Best Hull type?
Having had an evening to think about this, and having seen and been reminded of your earlier discussion about using plywood construction, I had a couple of additional thoughts to throw out here. From your description, I would suggest that there might be a few designs that you might want to investigate. The first would be the Cape Cod Cats. Cape Cod cats were designed for use in the frequently choppy waters around the Cape. They were meant to be be capable of withstanding a wide range of conditions. Most had a small cabin and large open cockpits which would be well suited to your goals but they were generally considered good boats. They sailed well in moderate winds and seas. While they are often cited as easy boats to sail, they could be a real handful in a stiff breeze. Like most beamy boats they did tend to build up enormous weather helm when heeled. They were centerboard boats and so you could play with the centerboard to ease weather helm a little, albeit at the price of greater leeway. While the Cape Cod cats had a comparatively comfortable motion for a boat that was that beamy, they still had a pretty quick and pretty rolly motion. Catboats have enormous sail areas and so their sails tend to be expensive and require a fair amount of effort to trim properly. Traditional Cape Cod cats were gaff rigs with an enormous single mainsail that extended well past the transom. As external ballast was added to Catboats, they began to use marconi rigs.
When I worked for yacht designer Charlie Wittholz in the early 1980''s, I got to work on some of his plywood catboat designs. I found that catboats were extremely hard to design well. If you study the lines of a tradtional Cape Cod cat they are surprisingly finely modeled in the water. Good plywood catboats are even harder to design well. Charlie was probably the best designer of plywood catboats. I would suggest that you take a look at his Madam Tirza design which is available from WoodenBoat Magazine pretty inexpensively.
These are comparatively easy boats to build. They are quite robust. The outboard rudder is reliable, as well as, cheap and easy to fabricate.
One thing about catboats (or any boat that beamy) is that they can be capsized and they do not come up once overturned. The rule of thumb in sailing a beamy boat in heavy air is ''never cleat the mainsheet. In other words Catboats are not idiot proof designs, but no wide beam, heavy boat is.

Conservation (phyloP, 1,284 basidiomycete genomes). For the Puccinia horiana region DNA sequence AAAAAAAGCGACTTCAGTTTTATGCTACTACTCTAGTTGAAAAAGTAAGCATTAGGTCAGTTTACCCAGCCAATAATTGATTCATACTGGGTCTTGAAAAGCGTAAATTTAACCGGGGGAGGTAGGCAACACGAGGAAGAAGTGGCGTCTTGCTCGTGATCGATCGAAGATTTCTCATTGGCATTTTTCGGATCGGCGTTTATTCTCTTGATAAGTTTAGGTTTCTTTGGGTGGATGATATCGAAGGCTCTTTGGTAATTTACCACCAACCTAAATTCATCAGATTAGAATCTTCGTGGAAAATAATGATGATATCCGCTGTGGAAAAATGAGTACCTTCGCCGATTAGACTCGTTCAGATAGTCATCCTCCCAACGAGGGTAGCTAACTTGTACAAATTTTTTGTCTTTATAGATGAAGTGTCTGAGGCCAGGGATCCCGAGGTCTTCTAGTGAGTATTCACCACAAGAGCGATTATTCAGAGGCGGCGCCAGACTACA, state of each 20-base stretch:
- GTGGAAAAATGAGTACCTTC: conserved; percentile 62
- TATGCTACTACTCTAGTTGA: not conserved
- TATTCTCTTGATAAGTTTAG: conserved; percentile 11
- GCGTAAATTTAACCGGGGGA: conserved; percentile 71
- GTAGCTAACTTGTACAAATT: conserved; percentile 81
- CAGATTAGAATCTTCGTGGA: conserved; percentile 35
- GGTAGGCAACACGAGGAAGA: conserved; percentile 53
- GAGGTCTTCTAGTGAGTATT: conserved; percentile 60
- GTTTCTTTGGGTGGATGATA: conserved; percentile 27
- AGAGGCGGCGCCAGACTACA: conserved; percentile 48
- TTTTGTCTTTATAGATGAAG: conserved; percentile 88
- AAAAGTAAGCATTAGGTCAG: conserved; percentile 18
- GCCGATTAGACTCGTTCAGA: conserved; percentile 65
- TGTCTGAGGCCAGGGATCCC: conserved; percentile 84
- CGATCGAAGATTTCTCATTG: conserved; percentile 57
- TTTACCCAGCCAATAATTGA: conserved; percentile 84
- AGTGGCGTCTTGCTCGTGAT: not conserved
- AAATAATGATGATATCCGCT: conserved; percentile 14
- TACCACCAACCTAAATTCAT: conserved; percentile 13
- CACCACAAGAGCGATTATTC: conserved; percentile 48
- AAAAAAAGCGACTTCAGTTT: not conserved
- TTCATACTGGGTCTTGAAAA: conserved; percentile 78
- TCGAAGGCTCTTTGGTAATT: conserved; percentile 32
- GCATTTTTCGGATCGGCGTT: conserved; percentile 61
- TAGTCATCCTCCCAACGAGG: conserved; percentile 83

Another boat that you might look at were the Ellis designed Nonsuches. These were a rethinking of the Cape Cod catboat idea. Ellis did a brilliant job of mitigating many of the problems inherent in Cape Cod cats. The Nonsuch took the basic catboat hull form and narrowed it a little, raised the topsides, added a marconi mainsail on a freestanding spar, a fin keel and a counterbalanced rudder. This improved helm balance and windward performance, as well as, the ease of handling and increased the angle of positive stability quite a bit.
These were very nice boats all around. I suggest that you look at the Nonsuch 26. http://www.yachtworld.com/core/listing/pl_boat_detail.jsp?currency=USD&units=Feet&checked _boats=1300584&checked_boats=1355377&checked_boats =1289047&checked_boats=1303927&checked_boats=13927 01&checked_boats=1344118&checked_boats=1297454&che cked_boats=1266324&slim=quick&
The only problem that I have with Catboats for your intended purpose, even ones that are as well thought out as the Nonsuch 26''s, is that as catboats, they cannot be hove to and you lack a jib to use for balance in a breeze.
I do want to clarify that I am not literally suggesting that you build a Cape Cod Catboat, but I am suggesting that you look at the hullforms, especially the hard chined versions designed by Charlie Wittholz. I would suggest that you consider narrowing the beam slightly, adding a fully ballasted keel (I still suggest a long, moderately deep, fin keel for ease of handling in heavy air purposes.) I would suggest going to a fractional sloop rig with a large-ish mainsail. Lastly, for the purpose of keeping the hull weight low, (in order to improve motion comfort, carrying capacity, and seaworthiness) that you plank the topsides in rigid foam, and then cover that with a full depth epoxy/fiberglass laminate on the exterior (with a minimum of non-directional material to improve puncture resistance). If you used a deep section foam (perhaps 1 1/2" you would go a very long way towards achieving full floation. Coupling that with a series of watertight compartments you should be able to achieve full floatation.
I still think that wide beam-heavy boats tend to require more of a "highly energentic, consumate sailor", and in other words, tend to be pretty UN-forgiving as compared to more moderate designs which tend to be able to take care of themselves.
I need to finish lunch and get back to work, I hope that this is helpful.